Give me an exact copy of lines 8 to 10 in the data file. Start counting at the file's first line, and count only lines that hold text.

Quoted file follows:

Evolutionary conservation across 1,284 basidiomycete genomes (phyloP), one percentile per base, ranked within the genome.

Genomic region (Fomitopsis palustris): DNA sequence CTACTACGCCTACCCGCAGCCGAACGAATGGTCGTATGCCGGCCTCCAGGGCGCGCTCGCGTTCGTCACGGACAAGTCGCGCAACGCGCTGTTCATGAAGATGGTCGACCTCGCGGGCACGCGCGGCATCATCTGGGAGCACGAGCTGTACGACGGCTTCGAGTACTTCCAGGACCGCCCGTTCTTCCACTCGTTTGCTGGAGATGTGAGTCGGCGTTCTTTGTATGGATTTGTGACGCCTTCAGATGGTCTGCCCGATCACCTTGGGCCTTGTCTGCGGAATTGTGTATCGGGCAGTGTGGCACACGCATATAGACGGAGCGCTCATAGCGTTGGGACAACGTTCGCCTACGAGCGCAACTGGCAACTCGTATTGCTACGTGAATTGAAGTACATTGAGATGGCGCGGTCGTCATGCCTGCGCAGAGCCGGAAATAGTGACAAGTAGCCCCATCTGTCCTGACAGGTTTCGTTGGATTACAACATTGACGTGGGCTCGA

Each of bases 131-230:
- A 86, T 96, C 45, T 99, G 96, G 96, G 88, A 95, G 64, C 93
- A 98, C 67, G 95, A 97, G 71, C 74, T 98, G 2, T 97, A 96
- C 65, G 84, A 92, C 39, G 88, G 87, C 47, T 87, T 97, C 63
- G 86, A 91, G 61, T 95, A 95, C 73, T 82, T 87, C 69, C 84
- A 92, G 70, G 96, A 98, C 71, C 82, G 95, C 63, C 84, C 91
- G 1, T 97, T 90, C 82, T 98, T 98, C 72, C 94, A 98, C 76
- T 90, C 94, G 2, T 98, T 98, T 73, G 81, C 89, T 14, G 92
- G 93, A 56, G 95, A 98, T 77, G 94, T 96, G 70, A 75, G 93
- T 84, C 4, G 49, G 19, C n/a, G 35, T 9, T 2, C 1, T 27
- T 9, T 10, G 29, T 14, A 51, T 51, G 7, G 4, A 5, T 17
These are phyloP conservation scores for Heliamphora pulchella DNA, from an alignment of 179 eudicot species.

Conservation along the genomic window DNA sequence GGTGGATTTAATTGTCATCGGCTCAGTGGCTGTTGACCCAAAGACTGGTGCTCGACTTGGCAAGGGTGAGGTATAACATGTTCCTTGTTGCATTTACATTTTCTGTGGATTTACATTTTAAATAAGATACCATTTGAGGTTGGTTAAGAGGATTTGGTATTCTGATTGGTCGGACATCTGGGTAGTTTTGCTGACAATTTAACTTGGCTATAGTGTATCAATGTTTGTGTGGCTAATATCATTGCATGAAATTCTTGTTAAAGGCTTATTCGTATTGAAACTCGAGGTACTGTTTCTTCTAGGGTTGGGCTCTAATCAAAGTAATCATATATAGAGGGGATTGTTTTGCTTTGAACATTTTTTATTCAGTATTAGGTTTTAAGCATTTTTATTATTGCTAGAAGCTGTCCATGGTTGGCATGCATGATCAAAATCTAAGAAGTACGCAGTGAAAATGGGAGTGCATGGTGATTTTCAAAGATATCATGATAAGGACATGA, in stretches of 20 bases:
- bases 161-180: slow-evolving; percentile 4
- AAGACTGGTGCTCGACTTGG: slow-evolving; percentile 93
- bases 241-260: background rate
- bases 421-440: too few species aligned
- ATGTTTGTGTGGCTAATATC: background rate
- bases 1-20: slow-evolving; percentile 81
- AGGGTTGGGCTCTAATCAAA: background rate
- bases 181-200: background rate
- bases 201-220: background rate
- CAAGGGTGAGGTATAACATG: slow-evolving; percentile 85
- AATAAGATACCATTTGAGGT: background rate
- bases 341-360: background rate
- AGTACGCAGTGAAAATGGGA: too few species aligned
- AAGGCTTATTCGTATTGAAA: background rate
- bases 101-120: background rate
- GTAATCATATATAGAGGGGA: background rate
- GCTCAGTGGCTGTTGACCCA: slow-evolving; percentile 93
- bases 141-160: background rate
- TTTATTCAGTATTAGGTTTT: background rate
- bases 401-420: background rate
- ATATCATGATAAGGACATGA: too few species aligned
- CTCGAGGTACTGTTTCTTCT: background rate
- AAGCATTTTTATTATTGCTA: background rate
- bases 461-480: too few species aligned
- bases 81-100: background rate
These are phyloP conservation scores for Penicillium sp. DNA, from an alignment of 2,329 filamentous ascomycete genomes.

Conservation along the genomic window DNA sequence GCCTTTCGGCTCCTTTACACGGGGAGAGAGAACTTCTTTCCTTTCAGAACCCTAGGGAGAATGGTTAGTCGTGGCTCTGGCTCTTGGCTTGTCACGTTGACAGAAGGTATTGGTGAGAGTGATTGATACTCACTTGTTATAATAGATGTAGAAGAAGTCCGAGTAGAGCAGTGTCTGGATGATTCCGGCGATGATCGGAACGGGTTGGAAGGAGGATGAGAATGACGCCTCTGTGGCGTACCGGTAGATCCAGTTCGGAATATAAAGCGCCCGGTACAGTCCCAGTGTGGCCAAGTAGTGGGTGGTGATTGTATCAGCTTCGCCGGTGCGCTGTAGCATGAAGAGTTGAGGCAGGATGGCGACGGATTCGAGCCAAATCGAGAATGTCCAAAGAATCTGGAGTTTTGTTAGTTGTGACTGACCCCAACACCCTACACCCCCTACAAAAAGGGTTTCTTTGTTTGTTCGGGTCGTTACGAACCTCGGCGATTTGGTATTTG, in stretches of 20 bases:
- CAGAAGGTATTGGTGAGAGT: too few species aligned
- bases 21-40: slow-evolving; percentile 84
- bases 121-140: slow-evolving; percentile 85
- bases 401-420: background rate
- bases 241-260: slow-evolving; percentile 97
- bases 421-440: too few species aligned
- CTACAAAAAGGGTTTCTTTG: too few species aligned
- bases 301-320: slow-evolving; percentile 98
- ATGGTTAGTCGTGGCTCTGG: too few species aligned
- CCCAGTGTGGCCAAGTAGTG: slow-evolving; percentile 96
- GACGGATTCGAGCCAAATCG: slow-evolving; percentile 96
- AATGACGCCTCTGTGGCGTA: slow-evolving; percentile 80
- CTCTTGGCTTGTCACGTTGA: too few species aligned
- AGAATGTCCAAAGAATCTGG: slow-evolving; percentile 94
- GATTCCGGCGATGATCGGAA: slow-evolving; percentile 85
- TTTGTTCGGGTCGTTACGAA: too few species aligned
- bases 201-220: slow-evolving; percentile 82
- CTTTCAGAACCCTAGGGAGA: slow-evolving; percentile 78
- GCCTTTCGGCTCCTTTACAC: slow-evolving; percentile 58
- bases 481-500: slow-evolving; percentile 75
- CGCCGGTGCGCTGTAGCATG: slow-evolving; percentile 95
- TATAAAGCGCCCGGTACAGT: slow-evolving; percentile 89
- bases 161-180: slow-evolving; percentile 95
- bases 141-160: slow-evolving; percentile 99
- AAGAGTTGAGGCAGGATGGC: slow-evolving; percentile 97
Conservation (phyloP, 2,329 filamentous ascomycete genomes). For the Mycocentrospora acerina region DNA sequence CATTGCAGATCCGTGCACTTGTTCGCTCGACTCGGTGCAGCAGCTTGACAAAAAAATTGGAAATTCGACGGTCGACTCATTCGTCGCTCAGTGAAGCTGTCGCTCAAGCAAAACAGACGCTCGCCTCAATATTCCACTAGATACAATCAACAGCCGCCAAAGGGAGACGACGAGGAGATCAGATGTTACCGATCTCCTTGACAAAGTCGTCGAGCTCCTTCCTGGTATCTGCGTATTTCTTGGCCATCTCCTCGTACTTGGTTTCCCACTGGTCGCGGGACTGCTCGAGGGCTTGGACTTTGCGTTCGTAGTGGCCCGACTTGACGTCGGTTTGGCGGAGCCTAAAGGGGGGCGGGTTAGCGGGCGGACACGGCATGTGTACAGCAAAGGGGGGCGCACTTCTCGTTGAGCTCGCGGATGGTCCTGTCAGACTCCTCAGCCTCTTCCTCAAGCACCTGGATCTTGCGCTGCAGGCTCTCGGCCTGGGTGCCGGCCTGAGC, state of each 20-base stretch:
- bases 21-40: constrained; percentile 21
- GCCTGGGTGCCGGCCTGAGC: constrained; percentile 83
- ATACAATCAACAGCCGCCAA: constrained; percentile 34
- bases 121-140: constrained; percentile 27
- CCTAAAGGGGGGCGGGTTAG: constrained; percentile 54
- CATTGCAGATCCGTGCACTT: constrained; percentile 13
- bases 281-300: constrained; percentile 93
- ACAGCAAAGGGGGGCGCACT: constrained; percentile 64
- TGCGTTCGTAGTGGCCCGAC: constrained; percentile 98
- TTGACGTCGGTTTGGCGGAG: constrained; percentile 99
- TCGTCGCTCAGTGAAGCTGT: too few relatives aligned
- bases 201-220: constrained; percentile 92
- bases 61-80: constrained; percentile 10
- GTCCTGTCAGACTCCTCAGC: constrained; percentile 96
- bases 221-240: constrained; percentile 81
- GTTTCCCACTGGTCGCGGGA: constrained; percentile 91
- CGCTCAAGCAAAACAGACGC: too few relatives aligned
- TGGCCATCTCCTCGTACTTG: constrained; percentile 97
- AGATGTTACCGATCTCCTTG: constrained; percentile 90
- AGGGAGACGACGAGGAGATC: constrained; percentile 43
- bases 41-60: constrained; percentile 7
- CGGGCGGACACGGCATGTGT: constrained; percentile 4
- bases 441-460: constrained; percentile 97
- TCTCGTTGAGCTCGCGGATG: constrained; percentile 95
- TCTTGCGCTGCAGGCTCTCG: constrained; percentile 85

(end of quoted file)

- A 92, G 70, G 96, A 98, C 71, C 82, G 95, C 63, C 84, C 91
- G 1, T 97, T 90, C 82, T 98, T 98, C 72, C 94, A 98, C 76
- T 90, C 94, G 2, T 98, T 98, T 73, G 81, C 89, T 14, G 92